De Re Aedificatoria

De re aedificatoria (On the Art of Building) is a classic architectural treatise written by Leon Battista Alberti between 1443 and 1452. Although largely dependent on Vitruvius's De architectura, it was the first theoretical book on the subject written in the Italian Renaissance, and in 1485 it became the first printed book on architecture. It was followed in 1486 with the first printed edition of Vitruvius.

Duke of Bedford

Duke of Bedford (named after Bedford, England) is a title that has been created six times (for five distinct people) in the Peerage of England. The first and second creations came in 1414 in favour of Henry IV's third son, John, who later served as regent of France. He was made Earl of Kendal at the same time and was made Earl of Richmond later the same year. The titles became extinct on his death in 1435. The third creation came in 1470 in favour of George Neville, nephew of Warwick the Kingmaker. He was deprived of the title by Act of Parliament in 1478. The fourth creation came 1478 in favour of George, the third son of Edward IV. He died the following year at the age of two. The fifth creation came in 1485 in favour of Jasper Tudor, half-brother of Henry VI and uncle of Henry VII. He had already been created Earl of Pembroke in 1452. However, as he was a Lancastrian, his title was forfeited between 1461 and 1485 during the predominance of the House of York. He regained the earldom in 1485 when his nephew Henry VII came to the throne and was elevated to the dukedom the same year. He had no legitimate children and the titles became extinct on his death in 1495.

The Russell family currently holds the titles of Earl and Duke of Bedford. John Russell, a close advisor of Henry VIII and Edward VI, was granted the title of Earl of Bedford in 1551, and his descendant William, 5th Earl, was created Duke following the Glorious Revolution.

The subsidiary titles of the Duke of Bedford, all in the Peerage of England, are Marquess of Tavistock (created 1694), Earl of Bedford (1550), Baron Russell, of Cheneys (1539), Baron Russell of Thornhaugh in the County of Northampton (1603), and Baron Howland, of Streatham in the County of Surrey (1695) (and possibly the Barony of Bedford, which was merged into it in 1138, 1366 or 1414). The courtesy title of the Duke of Bedford's eldest son and heir is Marquess of Tavistock.

Every Duke from the 5th Duke onwards is descended from Charles II of England. The family seat is Woburn Abbey, Bedfordshire. The private mausoleum and chapel of the Russell Family and the Dukes of Bedford is at St. Michael’s Church in Chenies, Buckinghamshire (photo). The family owns The Bedford Estate in central London.

Elizabeth Woodville

Elizabeth Woodville (also spelled Wydville, Wydeville, or Widvile) (c. 1437 – 8 June 1492) was Queen consort of England as the spouse of King Edward IV from 1464 until his death in 1483.

At the time of her birth, her family was mid-ranked in the English aristocracy; her mother Jacquetta of Luxembourg had previously been an aunt by marriage to Henry VI. Elizabeth's first marriage was to a minor supporter of the House of Lancaster, Sir John Grey of Groby; he died at the Second Battle of St Albans, leaving Elizabeth a widowed mother of two sons.

Her second marriage, to Edward IV, was a cause célèbre of the day, thanks to Elizabeth's great beauty and lack of great estates. Edward was the first king of England since the Norman Conquest to marry one of his subjects, and Elizabeth was the first such consort to be crowned queen. Her marriage greatly enriched her siblings and children, but their advancement incurred the hostility of Richard Neville, Earl of Warwick, 'The Kingmaker', and his various alliances with the most senior figures in the increasingly divided royal family.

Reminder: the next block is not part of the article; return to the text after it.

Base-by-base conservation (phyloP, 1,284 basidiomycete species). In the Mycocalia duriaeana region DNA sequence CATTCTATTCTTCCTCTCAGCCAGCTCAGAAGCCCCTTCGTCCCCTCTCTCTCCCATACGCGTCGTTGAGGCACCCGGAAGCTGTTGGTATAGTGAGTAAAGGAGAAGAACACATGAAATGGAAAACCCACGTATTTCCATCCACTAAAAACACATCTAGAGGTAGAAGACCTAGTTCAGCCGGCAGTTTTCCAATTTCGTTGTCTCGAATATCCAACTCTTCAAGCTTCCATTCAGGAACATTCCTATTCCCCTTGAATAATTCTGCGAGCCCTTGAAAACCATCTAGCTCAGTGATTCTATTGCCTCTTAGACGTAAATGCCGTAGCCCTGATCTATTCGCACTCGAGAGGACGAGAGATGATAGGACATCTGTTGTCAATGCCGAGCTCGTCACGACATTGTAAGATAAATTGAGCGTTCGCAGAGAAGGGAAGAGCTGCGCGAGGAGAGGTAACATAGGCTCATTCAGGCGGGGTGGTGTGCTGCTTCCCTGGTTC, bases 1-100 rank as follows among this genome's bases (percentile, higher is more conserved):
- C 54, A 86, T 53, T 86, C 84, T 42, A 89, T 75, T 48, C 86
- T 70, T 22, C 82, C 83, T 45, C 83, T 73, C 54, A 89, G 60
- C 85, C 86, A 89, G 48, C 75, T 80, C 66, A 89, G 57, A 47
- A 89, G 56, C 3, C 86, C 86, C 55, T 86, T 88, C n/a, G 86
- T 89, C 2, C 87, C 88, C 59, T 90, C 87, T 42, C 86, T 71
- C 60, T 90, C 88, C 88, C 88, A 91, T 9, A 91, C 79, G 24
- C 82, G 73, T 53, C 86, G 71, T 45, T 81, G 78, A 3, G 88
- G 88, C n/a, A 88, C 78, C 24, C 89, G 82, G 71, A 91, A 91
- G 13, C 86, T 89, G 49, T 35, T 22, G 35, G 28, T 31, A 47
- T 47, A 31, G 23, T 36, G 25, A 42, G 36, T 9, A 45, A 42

This hostility turned into open discord between King Edward and Warwick, leading to a battle of wills that finally resulted in Warwick switching allegiance to the Lancastrian cause, and to the execution of Elizabeth's father Richard Woodville in 1469. After the death of her husband in 1483 Elizabeth remained politically influential even after her son, briefly proclaimed King Edward V of England, was deposed by her brother-in-law, Richard III, and she would play an important role in securing the accession of Henry VII to the throne in 1485, which ended the Wars of the Roses. After 1485, although her daughter Elizabeth of York married Henry VII and became the mother of Henry VIII, she was forced to yield pre-eminence to Henry's mother, Lady Margaret Beaufort, and her influence on events in these years, and her eventual departure from court into retirement, remains obscure.

Giovanni Mocenigo

Giovanni Ser di Mocenigo, Jr. (1409 – September 14, 1485), Pietro Mocenigo's brother, was doge of Venice from 1478 to 1485. He fought at sea against the Ottoman Sultan Mehmed II and on land against Ercole I d'Este, duke of Ferrara, from whom he recaptured Rovigo and the Polesine. He was interred in the Basilica di Santi Giovanni e Paolo, a traditional burial place of the doges. His dogaressa was Taddea Michiel (d.1479), who was to be the last dogaressa to be crowned in Venice until Zilia Dandolo in 1557, almost a century later.

Henry VII of England

Henry VII (Welsh: Harri Tudur; 28 January 1457 – 21 April 1509) was the King of England and Lord of Ireland from his seizure of the crown on 22 August 1485 to his death on 21 April 1509. He was the first monarch of the House of Tudor.

Henry attained the throne when his forces defeated King Richard III at the Battle of Bosworth Field, the culmination of the Wars of the Roses. He was the last king of England to win his throne on the field of battle. He cemented his claim by marrying Elizabeth of York, daughter of Edward IV and niece of Richard III. Henry was successful in restoring the power and stability of the English monarchy after the civil war.